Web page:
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8-year-old boy learns to drive on YouTube, then drives to McDonald's for a cheeseburger

An 8-year-old Ohio boy craved a McDonald's cheeseburger so badly that he learned how to drive on YouTube, then drove to a restaurant to get one. [Associated Press]
An 8-year-old Ohio boy craved a McDonald's cheeseburger so badly that he learned how to drive on YouTube, then drove to a restaurant to get one. [Associated Press]
Published Apr. 14, 2017

Kids do the darndest things — especially if it will get them a cheeseburger from McDonald's.

In Ohio this week, police said an 8-year-old boy learned how to drive by watching YouTube videos, then hopped behind the wheel of his father's van and drove to a McDonald's — with his 4-year-old sister in the van with him.

Police responded to the restaurant about 8 p.m. Sunday after witnesses reported seeing the boy behind the wheel — and driving quite well, they said, the Weirton Daily Times reported.

Witnesses said the boy stopped at red lights, turned properly and eventually pulled into the drive-through, the newspaper reported, where he ordered a cheeseburger with money from his Piggy Bank.

McDonald's workers thought they were being pranked and that the kids' parents were in the back seat (the parents, by the way, were back at home asleep).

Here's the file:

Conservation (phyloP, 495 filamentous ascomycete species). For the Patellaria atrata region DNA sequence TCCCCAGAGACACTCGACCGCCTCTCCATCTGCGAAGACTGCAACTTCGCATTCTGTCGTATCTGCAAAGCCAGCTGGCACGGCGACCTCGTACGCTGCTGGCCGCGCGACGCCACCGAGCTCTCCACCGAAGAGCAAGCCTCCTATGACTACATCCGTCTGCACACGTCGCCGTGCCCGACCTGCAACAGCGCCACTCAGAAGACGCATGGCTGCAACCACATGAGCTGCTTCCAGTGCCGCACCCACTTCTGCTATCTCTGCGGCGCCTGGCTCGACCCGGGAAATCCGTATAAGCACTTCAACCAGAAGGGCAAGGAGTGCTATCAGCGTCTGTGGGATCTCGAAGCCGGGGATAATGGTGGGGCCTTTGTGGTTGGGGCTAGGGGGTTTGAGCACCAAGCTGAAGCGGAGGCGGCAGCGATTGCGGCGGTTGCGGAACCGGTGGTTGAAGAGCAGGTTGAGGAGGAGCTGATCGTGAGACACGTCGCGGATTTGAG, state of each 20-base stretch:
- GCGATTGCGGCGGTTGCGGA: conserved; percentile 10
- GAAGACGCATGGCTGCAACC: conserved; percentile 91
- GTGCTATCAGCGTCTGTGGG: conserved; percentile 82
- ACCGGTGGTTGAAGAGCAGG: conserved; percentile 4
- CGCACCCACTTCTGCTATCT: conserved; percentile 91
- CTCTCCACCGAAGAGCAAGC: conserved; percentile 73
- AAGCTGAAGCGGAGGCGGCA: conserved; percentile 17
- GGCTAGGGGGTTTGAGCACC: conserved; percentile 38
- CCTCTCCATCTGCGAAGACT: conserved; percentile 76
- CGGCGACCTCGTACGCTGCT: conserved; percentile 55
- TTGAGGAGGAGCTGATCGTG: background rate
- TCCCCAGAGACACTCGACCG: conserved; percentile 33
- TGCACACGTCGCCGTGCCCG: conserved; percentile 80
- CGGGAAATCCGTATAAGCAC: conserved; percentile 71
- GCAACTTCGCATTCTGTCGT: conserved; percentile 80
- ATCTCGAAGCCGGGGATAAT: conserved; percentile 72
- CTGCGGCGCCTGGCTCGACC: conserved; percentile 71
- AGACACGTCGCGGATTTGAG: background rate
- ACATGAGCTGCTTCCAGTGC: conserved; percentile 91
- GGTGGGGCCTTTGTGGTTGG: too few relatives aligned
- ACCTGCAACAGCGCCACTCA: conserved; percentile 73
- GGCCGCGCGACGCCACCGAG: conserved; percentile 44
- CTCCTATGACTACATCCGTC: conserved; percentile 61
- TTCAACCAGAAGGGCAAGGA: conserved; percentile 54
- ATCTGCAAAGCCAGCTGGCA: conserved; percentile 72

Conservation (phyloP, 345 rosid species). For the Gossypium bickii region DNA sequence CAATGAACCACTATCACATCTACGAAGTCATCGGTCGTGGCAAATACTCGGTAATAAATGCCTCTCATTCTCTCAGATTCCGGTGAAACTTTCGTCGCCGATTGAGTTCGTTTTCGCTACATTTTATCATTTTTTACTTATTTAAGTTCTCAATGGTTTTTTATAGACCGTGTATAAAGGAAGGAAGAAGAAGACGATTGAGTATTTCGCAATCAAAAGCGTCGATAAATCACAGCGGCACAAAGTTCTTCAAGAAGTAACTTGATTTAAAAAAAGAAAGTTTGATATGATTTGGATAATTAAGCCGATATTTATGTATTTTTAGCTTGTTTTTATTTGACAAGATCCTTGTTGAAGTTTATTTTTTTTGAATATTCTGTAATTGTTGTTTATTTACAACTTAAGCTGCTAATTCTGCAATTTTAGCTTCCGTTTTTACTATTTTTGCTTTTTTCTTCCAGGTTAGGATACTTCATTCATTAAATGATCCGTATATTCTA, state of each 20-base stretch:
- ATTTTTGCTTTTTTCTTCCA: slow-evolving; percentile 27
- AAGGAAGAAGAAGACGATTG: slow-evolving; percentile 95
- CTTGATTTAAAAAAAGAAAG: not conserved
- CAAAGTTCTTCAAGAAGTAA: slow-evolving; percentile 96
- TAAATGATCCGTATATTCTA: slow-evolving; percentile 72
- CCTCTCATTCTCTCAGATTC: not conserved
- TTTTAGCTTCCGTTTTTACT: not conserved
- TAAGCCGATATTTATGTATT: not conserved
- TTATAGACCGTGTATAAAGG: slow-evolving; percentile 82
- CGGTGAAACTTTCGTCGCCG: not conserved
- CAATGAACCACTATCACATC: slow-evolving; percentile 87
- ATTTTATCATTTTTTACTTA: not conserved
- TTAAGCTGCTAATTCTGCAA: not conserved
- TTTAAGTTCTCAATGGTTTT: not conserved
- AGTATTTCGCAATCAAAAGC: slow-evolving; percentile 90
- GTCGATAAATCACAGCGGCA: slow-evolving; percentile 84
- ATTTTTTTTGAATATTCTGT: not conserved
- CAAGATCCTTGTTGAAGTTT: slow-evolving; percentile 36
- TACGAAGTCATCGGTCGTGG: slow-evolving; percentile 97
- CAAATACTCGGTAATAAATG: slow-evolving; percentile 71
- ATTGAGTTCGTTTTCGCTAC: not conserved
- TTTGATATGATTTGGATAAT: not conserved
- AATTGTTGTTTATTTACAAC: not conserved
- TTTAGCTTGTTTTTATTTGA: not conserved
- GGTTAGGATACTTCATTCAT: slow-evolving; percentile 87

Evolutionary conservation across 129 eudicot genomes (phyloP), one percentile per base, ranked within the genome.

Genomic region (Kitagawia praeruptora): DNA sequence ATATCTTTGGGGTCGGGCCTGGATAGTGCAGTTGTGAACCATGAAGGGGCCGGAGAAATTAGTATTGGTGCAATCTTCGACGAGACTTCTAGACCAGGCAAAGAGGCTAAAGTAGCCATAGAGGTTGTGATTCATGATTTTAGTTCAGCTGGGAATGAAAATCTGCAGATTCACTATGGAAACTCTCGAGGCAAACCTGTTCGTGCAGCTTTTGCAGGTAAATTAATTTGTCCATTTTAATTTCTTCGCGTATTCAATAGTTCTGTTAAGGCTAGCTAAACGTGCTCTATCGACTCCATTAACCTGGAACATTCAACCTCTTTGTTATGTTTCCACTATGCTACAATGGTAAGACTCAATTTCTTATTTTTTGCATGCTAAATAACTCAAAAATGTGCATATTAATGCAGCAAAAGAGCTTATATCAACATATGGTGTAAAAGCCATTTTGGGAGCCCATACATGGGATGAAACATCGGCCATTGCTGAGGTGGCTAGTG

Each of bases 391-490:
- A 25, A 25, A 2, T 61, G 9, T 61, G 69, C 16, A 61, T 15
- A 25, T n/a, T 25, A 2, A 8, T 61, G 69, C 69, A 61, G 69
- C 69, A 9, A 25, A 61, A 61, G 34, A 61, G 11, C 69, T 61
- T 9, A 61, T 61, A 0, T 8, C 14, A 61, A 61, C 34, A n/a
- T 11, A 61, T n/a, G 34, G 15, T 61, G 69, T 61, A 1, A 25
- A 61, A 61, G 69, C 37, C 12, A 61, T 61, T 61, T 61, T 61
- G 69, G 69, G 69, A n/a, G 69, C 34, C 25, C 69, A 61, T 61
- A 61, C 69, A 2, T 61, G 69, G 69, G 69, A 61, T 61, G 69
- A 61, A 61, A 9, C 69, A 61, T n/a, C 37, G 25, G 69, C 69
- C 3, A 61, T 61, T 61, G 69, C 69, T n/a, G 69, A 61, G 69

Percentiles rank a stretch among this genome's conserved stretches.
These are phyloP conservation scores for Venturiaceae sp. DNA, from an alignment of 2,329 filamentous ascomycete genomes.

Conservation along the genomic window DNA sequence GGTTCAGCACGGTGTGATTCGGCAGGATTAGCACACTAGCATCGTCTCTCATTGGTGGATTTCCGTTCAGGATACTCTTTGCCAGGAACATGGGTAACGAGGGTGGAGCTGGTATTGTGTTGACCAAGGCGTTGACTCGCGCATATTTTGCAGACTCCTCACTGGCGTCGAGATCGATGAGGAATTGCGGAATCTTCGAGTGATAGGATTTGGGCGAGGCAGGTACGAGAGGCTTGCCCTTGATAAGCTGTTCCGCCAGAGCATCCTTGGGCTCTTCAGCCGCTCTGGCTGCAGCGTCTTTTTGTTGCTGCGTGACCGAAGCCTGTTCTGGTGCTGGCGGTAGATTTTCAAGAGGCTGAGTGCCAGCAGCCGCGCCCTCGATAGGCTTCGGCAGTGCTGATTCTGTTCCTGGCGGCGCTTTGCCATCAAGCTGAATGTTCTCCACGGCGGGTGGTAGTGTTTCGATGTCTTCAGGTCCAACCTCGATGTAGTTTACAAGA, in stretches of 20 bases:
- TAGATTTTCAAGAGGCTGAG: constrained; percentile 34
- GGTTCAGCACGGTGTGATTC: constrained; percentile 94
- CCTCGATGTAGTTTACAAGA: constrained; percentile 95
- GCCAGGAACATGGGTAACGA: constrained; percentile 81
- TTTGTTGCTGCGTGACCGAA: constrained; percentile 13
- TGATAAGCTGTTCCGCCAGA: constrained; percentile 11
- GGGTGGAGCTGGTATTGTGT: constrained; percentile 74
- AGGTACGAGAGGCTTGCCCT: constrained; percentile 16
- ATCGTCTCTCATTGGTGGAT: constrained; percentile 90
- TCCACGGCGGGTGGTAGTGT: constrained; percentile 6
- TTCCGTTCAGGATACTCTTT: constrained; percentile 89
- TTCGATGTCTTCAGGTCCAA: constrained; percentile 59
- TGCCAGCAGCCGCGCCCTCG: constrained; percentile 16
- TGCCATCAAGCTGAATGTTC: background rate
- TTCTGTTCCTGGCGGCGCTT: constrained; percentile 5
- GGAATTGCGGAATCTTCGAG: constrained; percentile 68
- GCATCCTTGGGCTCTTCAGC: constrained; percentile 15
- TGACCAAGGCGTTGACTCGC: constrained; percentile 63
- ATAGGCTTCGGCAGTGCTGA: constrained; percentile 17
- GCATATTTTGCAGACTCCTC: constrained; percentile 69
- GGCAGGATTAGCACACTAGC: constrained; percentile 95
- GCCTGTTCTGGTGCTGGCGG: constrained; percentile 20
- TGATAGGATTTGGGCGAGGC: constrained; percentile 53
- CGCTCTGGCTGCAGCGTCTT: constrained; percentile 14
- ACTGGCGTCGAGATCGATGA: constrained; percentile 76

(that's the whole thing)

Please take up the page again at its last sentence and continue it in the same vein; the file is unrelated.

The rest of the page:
Police said the boy had driven about a mile and a half. He told police he got the keys to his father's locked van by standing on his tip-toes to reach them from where they were hanging.

Police said the boy cried when he realized he had done something wrong, the Daily Times reported.

A friend of the family saw what was going on and called the boy's grandparents, who came to pick he and his sister up. While they waited, the children got to eat a cheeseburger, chicken nuggets and fries.

The grandparents took the children to the police station, where their parents came and got them. No one was injured and no charges were filed.

Police said the children had eaten all three meals that day and had spent the day playing with their parents outside. There were no issues of neglect, police said — just a bright, determined boy who really wanted a cheeseburger.

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